Neural Representations of Social Homeostasis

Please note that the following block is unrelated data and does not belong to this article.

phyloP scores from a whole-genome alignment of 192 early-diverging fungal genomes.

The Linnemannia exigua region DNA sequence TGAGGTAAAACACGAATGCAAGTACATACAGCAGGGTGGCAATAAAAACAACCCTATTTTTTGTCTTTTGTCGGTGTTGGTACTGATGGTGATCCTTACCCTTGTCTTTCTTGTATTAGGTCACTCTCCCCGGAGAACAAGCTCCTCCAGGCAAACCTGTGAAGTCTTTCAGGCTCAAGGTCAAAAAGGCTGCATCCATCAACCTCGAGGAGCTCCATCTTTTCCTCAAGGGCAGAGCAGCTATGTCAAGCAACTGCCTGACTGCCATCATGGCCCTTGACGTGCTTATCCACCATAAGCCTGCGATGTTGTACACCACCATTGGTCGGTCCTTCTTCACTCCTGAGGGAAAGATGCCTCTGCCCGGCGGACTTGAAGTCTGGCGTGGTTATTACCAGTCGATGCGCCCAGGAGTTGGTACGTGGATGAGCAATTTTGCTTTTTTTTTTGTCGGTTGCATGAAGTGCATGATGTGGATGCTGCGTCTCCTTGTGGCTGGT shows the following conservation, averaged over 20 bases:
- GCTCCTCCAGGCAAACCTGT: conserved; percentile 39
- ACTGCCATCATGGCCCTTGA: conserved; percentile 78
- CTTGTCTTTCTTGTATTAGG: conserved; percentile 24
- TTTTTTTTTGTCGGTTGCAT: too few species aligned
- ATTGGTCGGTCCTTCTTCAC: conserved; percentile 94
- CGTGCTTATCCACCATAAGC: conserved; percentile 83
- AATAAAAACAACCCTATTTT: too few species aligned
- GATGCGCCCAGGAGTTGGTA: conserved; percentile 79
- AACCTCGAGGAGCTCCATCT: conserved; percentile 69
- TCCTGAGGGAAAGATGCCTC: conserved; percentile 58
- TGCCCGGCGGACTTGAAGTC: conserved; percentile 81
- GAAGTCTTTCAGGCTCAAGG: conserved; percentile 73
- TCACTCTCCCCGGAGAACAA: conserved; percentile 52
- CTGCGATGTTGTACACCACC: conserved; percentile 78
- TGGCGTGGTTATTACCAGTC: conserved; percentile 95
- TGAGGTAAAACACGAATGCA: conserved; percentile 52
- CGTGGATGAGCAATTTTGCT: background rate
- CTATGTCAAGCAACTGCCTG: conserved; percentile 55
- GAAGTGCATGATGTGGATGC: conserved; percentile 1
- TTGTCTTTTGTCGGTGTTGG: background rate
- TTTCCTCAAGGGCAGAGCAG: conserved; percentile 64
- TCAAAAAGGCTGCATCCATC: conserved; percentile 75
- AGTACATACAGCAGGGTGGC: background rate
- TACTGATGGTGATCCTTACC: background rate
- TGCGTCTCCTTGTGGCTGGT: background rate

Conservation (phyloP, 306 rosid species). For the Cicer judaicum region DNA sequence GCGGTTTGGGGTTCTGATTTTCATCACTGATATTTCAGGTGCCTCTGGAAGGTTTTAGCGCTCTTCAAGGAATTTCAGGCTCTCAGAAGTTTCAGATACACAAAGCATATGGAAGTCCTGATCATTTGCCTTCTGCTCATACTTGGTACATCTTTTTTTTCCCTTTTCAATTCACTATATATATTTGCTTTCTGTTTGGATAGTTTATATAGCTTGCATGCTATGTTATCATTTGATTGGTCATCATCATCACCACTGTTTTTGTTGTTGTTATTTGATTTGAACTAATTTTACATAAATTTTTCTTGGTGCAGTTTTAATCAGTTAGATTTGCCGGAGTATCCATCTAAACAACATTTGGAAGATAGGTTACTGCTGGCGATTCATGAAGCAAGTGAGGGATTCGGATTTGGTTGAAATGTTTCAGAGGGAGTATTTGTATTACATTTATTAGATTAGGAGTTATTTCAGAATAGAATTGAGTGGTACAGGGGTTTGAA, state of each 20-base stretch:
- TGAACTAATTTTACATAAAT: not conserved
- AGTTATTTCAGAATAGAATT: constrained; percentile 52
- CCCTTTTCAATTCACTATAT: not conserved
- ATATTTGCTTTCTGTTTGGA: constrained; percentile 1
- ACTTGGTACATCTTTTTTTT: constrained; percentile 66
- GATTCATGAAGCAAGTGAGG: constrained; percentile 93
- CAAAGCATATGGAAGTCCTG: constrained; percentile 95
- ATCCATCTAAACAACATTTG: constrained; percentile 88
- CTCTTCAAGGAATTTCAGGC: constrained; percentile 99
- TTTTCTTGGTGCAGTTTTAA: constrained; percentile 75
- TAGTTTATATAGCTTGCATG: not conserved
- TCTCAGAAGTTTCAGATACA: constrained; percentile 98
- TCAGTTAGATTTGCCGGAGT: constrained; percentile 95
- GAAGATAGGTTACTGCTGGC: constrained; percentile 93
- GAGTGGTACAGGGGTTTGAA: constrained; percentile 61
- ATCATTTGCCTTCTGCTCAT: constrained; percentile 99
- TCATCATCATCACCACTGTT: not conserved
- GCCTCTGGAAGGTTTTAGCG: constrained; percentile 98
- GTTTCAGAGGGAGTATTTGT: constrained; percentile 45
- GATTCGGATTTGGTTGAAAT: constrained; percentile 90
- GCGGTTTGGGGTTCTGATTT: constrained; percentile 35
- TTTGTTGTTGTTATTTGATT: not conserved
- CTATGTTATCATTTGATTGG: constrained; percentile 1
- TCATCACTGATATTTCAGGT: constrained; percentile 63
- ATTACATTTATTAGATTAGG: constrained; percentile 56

Kay Tye’s lab seeks to understand the neural-circuit basis of emotion that leads to motivated behaviors such as social interaction, reward-seeking and avoidance. Her lab employs a multidisciplinary approach including cellular-resolution recordings, behavioral assays and optogenetics, a technique that activates certain cells with light, to find mechanistic explanations for how these emotional and motivational states influence behavior in health and disease. She focuses on an area of the brain called the amygdala as well as an interconnected circuit called the limbic system, which is implicated in emotional states such as fear. By using optogenetics, she can control specific neurons in the amygdala to decipher their function, genetic signature and communication patterns. Her lab has shown that these differences lead to either positive or negative reinforcement in the brain. This may explain why, for example, the sound of a gunshot is stressful for a refugee who has experienced war, but induces excitement in a runner about to start a race. The findings from Tye’s lab may help to inform treatments for a multitude of neuropsychiatric conditions such as anxiety, depression, addiction and impairments in social behavior.
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